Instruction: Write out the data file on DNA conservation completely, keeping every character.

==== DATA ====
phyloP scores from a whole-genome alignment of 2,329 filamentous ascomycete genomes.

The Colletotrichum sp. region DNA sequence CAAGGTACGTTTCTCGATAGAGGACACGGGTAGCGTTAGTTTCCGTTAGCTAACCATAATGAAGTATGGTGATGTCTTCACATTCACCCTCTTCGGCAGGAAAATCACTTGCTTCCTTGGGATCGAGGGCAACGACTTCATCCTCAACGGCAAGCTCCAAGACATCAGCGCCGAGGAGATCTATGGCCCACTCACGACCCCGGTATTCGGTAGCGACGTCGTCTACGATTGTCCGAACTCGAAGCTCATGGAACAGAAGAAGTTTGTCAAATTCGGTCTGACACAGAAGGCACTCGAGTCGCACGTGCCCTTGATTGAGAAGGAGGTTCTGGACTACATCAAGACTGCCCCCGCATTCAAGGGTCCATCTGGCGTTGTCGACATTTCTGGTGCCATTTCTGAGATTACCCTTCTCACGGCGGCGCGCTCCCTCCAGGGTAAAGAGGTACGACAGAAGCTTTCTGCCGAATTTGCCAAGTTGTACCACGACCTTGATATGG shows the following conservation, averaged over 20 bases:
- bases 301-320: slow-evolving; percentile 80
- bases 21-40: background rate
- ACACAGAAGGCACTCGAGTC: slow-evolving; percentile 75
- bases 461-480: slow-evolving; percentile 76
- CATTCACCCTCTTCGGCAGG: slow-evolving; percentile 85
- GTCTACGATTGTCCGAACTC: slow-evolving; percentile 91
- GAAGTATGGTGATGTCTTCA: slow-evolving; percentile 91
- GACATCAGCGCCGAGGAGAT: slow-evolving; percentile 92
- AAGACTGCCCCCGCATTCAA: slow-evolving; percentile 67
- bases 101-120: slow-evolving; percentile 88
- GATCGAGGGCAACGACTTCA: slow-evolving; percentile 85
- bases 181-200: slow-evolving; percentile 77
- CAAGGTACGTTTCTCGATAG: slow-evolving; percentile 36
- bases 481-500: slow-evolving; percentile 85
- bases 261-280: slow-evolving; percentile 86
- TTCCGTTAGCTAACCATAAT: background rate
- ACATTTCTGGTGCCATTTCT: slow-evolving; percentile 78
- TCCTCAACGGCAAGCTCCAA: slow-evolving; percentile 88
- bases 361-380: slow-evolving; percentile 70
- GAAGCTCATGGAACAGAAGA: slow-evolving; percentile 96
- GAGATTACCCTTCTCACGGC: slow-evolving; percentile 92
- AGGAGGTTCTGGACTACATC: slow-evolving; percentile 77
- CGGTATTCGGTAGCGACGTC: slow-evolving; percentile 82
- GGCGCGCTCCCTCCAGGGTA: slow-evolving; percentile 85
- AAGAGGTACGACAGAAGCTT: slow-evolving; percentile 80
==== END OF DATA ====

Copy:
phyloP scores from a whole-genome alignment of 2,329 filamentous ascomycete genomes.

The Colletotrichum sp. region DNA sequence CAAGGTACGTTTCTCGATAGAGGACACGGGTAGCGTTAGTTTCCGTTAGCTAACCATAATGAAGTATGGTGATGTCTTCACATTCACCCTCTTCGGCAGGAAAATCACTTGCTTCCTTGGGATCGAGGGCAACGACTTCATCCTCAACGGCAAGCTCCAAGACATCAGCGCCGAGGAGATCTATGGCCCACTCACGACCCCGGTATTCGGTAGCGACGTCGTCTACGATTGTCCGAACTCGAAGCTCATGGAACAGAAGAAGTTTGTCAAATTCGGTCTGACACAGAAGGCACTCGAGTCGCACGTGCCCTTGATTGAGAAGGAGGTTCTGGACTACATCAAGACTGCCCCCGCATTCAAGGGTCCATCTGGCGTTGTCGACATTTCTGGTGCCATTTCTGAGATTACCCTTCTCACGGCGGCGCGCTCCCTCCAGGGTAAAGAGGTACGACAGAAGCTTTCTGCCGAATTTGCCAAGTTGTACCACGACCTTGATATGG shows the following conservation, averaged over 20 bases:
- bases 301-320: slow-evolving; percentile 80
- bases 21-40: background rate
- ACACAGAAGGCACTCGAGTC: slow-evolving; percentile 75
- bases 461-480: slow-evolving; percentile 76
- CATTCACCCTCTTCGGCAGG: slow-evolving; percentile 85
- GTCTACGATTGTCCGAACTC: slow-evolving; percentile 91
- GAAGTATGGTGATGTCTTCA: slow-evolving; percentile 91
- GACATCAGCGCCGAGGAGAT: slow-evolving; percentile 92
- AAGACTGCCCCCGCATTCAA: slow-evolving; percentile 67
- bases 101-120: slow-evolving; percentile 88
- GATCGAGGGCAACGACTTCA: slow-evolving; percentile 85
- bases 181-200: slow-evolving; percentile 77
- CAAGGTACGTTTCTCGATAG: slow-evolving; percentile 36
- bases 481-500: slow-evolving; percentile 85
- bases 261-280: slow-evolving; percentile 86
- TTCCGTTAGCTAACCATAAT: background rate
- ACATTTCTGGTGCCATTTCT: slow-evolving; percentile 78
- TCCTCAACGGCAAGCTCCAA: slow-evolving; percentile 88
- bases 361-380: slow-evolving; percentile 70
- GAAGCTCATGGAACAGAAGA: slow-evolving; percentile 96
- GAGATTACCCTTCTCACGGC: slow-evolving; percentile 92
- AGGAGGTTCTGGACTACATC: slow-evolving; percentile 77
- CGGTATTCGGTAGCGACGTC: slow-evolving; percentile 82
- GGCGCGCTCCCTCCAGGGTA: slow-evolving; percentile 85
- AAGAGGTACGACAGAAGCTT: slow-evolving; percentile 80